Of far greater import, however, in terms of the fleet’s contribution to successful intervention in Italy and Africa, was its role as convoy or escort. Uztáriz understood this function. Of his suggested force of seventy ships (above), twenty (twelve ships of the line and eight frigates) were to be employed in the Indies trade, that is, as Atlantic escort. Such activity included the regular supply by sea of the presidios of north Africa and Porto Longone, for whom the maritime link with Spain was crucial. But the fleet really came into its own in this respect in Philip’s major amphibian operations, when troops and supplies had to be ferried to their overseas destination and put ashore; and, should operations continue, to carry on transporting reinforcements, provisions, and so on until the end of the conflict, when they would ferry men and matériel back to Spain. The first cycle of intervention in Italy and Africa between 1717 and 1720 saw the royal fleet scurrying around the western Mediterranean on escort duties. In 1717, for example, the landing in Sardinia was made under cover of the guns of the naval escort, as was that in Sicily the next year. In the succeeding years the occupying Spanish forces on those two islands depended enormously on supply from Spain and elsewhere by sea and were left stranded by the destruction of the fleet at Cape Passaro. The Oran expedition of 1732 was another major naval enterprise, the Spanish success there owing a great deal to the speed with which the naval forces put men and matériel ashore. As for the War of the Polish Succession, after the initial seaborne intervention in Italy in 1733 the troops were continually supplied from Spain with reinforcements, provisions, and money. Transportation was among the chief concerns of the intendant general of the expeditionary force, José Campillo, throughout the conflict. In the War of the Austrian Succession, too, following the initial convoy of expeditionary forces there in 1741–42, each succeeding spring saw the carriage by sea to Italy of recruits and of war matériel. There was a massive supply operation like this one before the successful campaign of 1745.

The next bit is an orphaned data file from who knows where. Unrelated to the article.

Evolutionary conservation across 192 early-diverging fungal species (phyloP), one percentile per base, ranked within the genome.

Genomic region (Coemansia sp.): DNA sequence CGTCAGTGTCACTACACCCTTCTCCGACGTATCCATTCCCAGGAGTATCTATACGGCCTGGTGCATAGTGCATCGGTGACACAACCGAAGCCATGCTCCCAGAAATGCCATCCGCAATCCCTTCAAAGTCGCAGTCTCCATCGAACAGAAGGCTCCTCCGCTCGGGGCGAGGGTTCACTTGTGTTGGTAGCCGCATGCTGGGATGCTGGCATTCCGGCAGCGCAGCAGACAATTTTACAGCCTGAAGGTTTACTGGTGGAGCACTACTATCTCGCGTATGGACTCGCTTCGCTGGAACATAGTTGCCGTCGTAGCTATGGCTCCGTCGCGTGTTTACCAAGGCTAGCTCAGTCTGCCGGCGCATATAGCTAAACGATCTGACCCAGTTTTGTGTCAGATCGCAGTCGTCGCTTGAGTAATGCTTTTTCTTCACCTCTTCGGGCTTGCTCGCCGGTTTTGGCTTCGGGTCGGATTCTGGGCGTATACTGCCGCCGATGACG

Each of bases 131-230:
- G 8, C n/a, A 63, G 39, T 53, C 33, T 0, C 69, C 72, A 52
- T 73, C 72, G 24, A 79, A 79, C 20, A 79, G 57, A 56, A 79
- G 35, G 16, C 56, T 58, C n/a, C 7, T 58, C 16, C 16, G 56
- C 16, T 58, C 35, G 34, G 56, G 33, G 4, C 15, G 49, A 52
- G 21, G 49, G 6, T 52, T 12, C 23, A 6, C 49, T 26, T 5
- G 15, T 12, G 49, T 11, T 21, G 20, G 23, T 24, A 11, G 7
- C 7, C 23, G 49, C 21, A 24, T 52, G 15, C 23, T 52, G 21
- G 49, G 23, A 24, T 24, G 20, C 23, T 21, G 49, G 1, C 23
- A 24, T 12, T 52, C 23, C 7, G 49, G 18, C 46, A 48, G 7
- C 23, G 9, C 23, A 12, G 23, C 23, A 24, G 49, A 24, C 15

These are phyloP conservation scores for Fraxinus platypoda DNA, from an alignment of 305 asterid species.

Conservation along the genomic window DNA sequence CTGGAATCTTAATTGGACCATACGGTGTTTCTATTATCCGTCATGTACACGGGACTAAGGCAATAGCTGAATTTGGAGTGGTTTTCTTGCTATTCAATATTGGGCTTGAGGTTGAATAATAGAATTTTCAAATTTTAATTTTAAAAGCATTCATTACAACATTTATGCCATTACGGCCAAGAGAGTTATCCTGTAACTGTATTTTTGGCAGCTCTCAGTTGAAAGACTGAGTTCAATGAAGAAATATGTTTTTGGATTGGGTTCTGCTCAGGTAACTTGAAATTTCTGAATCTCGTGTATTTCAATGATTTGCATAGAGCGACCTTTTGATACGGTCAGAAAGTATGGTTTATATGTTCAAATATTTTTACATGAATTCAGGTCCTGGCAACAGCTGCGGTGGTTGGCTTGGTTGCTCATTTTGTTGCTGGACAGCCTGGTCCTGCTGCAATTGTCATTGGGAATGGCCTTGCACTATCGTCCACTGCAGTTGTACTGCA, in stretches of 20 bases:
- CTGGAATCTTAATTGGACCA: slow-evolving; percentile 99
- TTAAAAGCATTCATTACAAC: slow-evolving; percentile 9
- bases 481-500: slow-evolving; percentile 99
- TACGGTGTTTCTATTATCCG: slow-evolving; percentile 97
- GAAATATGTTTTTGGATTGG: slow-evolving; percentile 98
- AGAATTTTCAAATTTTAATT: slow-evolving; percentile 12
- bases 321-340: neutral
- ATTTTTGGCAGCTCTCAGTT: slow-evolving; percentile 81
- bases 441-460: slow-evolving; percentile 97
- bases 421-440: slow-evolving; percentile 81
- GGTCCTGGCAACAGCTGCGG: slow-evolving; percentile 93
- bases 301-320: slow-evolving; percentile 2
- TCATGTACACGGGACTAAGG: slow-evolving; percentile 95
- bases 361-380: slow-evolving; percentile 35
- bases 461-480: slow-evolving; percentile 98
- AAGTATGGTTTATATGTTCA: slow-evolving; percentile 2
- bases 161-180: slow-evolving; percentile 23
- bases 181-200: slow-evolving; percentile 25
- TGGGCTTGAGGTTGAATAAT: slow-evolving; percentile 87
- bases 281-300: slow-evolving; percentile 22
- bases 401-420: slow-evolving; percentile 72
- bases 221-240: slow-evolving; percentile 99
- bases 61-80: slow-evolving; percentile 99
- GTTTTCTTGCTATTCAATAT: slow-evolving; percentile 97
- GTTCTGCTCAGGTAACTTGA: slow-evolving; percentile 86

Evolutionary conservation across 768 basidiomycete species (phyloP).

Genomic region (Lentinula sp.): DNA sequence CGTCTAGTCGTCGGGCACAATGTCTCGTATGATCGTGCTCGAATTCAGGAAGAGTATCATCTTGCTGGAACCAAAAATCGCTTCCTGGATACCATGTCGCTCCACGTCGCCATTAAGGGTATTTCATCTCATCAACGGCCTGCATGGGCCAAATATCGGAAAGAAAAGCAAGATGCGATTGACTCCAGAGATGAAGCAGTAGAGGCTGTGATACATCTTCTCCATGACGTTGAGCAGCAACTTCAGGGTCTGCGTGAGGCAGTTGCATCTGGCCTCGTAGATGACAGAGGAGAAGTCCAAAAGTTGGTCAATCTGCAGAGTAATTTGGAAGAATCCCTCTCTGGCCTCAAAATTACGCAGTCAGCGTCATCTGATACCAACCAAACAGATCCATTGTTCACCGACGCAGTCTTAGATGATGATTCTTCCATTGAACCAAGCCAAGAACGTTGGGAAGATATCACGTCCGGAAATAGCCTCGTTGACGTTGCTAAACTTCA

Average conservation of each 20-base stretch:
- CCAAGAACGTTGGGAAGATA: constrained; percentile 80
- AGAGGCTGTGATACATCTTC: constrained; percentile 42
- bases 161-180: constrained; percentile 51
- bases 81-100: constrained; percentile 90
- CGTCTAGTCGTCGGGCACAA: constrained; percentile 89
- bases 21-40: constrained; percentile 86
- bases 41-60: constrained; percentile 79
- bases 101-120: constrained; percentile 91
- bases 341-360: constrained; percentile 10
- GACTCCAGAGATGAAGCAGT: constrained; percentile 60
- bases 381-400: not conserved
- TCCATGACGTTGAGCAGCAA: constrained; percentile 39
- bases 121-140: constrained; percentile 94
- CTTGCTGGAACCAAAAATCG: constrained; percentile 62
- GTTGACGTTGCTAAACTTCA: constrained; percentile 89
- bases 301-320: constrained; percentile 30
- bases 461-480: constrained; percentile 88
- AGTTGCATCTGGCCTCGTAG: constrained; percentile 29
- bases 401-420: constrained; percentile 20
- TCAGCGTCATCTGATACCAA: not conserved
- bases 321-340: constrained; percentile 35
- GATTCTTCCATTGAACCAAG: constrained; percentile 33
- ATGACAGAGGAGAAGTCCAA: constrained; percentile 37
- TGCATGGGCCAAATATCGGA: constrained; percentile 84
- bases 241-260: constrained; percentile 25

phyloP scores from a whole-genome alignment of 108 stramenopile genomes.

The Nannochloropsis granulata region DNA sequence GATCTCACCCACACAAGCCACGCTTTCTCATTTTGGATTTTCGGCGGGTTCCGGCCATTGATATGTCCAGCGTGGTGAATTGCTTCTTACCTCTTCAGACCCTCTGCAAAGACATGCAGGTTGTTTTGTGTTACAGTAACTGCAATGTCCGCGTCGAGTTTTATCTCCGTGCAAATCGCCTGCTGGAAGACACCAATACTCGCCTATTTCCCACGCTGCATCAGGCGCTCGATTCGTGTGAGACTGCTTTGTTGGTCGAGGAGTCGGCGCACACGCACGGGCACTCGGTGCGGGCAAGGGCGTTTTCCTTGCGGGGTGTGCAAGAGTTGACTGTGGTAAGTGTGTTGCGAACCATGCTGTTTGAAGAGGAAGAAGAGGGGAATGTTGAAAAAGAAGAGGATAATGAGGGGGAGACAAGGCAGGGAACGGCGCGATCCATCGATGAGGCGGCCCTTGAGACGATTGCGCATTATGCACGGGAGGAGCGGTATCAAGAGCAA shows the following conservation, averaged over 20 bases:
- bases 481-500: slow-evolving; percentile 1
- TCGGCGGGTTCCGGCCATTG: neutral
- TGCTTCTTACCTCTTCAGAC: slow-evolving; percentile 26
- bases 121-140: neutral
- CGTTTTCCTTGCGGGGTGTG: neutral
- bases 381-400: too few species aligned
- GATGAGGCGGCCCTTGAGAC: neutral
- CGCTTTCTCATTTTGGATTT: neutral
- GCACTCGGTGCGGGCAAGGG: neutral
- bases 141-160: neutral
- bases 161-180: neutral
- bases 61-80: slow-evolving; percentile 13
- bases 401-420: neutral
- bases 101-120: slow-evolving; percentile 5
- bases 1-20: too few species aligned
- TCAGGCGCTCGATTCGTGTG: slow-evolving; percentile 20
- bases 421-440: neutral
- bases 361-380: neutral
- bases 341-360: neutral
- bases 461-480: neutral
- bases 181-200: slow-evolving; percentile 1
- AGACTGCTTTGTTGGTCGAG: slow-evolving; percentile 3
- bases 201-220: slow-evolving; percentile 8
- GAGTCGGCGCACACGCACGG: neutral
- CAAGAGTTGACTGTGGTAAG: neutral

Most of this transferral was the achievement of numerous small craft, many from France and Naples. The main Spanish Mediterranean force, bottled up in Toulon from 1742 and from the spring of 1744 in Cartagena, played virtually no part, not seeking again after Toulon to confront the British fleet or to convoy a major force from Spain to Italy, not even when the British fleet was temporarily weakened or when, as in 1746, the allied invasion of Provence and the Genoese revolt offered incentives and pressures to send out the fleet. Instead, men continued to go overland or on small craft, while both the Spaniards and the British—the latter in part influenced by the inactivity of the former—reduced their presence in the Mediterranean, in this sense reverting to an earlier pattern of priorities: three vessels were despatched from Cartagena to Cádiz in late 1746 to escort the returning Caracas fleet. Changes in Spain’s political direction, among them the accession of Ferdinand VI earlier that year, may also have played some part in the failure of the Cartagena squadron to exploit its opportunities. Other, structural factors affected Spain’s strategy at sea as well.